This Cell Signaling Technology (CST) antibody is conjugated to biotin under optimal conditions. The unconjugated Phospho-p38 MAPK (Thr180/Tyr182) (3D7) Rabbit mAb #9215 reacts with human, mouse, rat, monkey, pig, S. cerevisiae, and D. melanogaster phospho-p38 MAP kinase (Thr180/Tyr182). CST expects that Phospho-p38 MAP Kinase (Thr180/Tyr182) (3D7) Rabbit mAb (Biotinylated) will also recognize phospho-p38 MAP kinase (Thr180/Tyr182) in these species.
APPLICATIONS
REACTIVITY
D. melanogaster, Human, Monkey, Mouse, Pig, Rat, S. cerevisiae

Application Methods: Western Blotting

Background: p38 MAP kinase (MAPK), also called RK (1) or CSBP (2), is the mammalian orthologue of the yeast HOG kinase that participates in a signaling cascade controlling cellular responses to cytokines and stress (1-4). Four isoforms of p38 MAPK, p38α, β, γ (also known as Erk6 or SAPK3), and δ (also known as SAPK4) have been identified. Similar to the SAPK/JNK pathway, p38 MAPK is activated by a variety of cellular stresses including osmotic shock, inflammatory cytokines, lipopolysaccharide (LPS), UV light, and growth factors (1-5). MKK3, MKK6, and SEK activate p38 MAPK by phosphorylation at Thr180 and Tyr182. Activated p38 MAPK has been shown to phosphorylate and activate MAPKAP kinase 2 (3) and to phosphorylate the transcription factors ATF-2 (5), Max (6), and MEF2 (5-8). SB203580 (4-(4-fluorophenyl)-2-(4-methylsulfinylphenyl)-5-(4-pyridyl)-imidazole) is a selective inhibitor of p38 MAPK. This compound inhibits the activation of MAPKAPK-2 by p38 MAPK and subsequent phosphorylation of HSP27 (9). SB203580 inhibits p38 MAPK catalytic activity by binding to the ATP-binding pocket, but does not inhibit phosphorylation of p38 MAPK by upstream kinases (10).

$348
50 tests
100 µl
This Cell Signaling Technology antibody is conjugated to Alexa Fluor® 488 fluorescent dye and tested in-house for direct flow cytometric analysis in human cells. This antibody is expected to exhibit the same species cross-reactivity as the unconjugated TIM-3 (D5D5R™) XP® Rabbit mAb #45208.
APPLICATIONS
REACTIVITY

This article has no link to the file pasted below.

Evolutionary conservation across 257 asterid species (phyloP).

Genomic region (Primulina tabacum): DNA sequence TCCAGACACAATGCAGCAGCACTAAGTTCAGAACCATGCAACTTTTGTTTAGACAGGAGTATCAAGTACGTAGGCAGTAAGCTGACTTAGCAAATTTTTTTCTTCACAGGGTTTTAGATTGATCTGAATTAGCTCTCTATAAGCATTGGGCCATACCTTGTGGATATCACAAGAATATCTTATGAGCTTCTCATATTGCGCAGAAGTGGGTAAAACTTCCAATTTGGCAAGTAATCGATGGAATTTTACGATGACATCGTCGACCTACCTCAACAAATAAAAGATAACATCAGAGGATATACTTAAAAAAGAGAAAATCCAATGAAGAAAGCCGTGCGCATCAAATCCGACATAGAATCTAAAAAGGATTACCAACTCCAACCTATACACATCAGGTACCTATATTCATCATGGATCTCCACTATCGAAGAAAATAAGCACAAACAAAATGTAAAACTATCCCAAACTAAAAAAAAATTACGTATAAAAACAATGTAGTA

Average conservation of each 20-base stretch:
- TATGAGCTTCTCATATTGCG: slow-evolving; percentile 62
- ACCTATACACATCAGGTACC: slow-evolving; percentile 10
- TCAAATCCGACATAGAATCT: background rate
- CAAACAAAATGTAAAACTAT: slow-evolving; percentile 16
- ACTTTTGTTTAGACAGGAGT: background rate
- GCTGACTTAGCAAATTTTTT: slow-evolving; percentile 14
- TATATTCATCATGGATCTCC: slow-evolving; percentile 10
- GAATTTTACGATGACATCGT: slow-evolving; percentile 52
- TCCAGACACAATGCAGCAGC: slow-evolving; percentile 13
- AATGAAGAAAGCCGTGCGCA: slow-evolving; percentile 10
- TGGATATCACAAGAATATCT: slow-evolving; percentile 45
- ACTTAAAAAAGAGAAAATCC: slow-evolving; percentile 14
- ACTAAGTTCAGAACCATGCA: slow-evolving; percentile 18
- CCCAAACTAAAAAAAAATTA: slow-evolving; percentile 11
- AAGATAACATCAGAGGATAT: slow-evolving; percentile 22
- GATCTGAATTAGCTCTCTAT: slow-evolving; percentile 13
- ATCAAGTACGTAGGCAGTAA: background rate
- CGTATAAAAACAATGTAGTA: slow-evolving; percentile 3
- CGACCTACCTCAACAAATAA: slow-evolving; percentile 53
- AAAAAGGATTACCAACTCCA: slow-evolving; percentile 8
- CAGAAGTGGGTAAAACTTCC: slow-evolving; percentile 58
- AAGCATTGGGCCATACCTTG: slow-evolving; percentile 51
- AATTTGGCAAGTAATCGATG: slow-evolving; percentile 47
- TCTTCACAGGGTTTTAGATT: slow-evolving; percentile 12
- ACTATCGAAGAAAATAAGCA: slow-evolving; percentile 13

Human

Application Methods: Flow Cytometry

Background: T cell Ig- and mucin-domain-containing molecules (TIMs) are a family of transmembrane proteins expressed by various immune cells. TIM-3 is an inhibitory molecule that is induced following T cell activation (1-3 ). TIM-3 is expressed by exhausted T cells in the settings of chronic infection and cancer (4,5), and tumor-infiltrating T cells that coexpress PD-1 and TIM-3 exhibit the most severe exhausted phenotype (5). Tumor-infiltrating dendritic cells (DCs) also express TIM-3. TIM-3 expression on DCs was found to suppress innate immunity by reducing the immunogenicity of nucleic acids released by dying tumor cells (6). Research studies show that heterodimerization of TIM-3 with CEACAM-1 is critical for the inhibitory function of TIM-3, and co-blockade of TIM-3 and CEACAM-1 enhanced antitumor responses in a mouse model of colorectal cancer (7). In addition, blockade of TIM-3 in mouse models of autoimmunity enhanced the severity of disease (1). Finally, binding of Galectin-9 to TIM-3 expressed by Th1 cells induces T cell death (8).

$260
100 µl
APPLICATIONS
REACTIVITY
Human

Application Methods: Immunofluorescence (Immunocytochemistry), Immunoprecipitation, Western Blotting

Background: Notch signaling is activated upon engagement of the Notch receptor with its ligands, the DSL (Delta, Serrate, Lag2) proteins of single-pass type I membrane proteins. The DSL proteins contain multiple EGF-like repeats and a DSL domain that is required for binding to Notch (1,2). Five DSL proteins have been identified in mammals: Jagged1, Jagged2, Delta-like (DLL) 1, 3 and 4 (3). Ligand binding to the Notch receptor results in two sequential proteolytic cleavages of the receptor by the ADAM protease and the γ-secretase complex. The intracellular domain of Notch is released and then translocates to the nucleus where it activates transcription. Notch ligands may also be processed in a way similar to Notch, suggesting a bi-directional signaling through receptor-ligand interactions (4-6).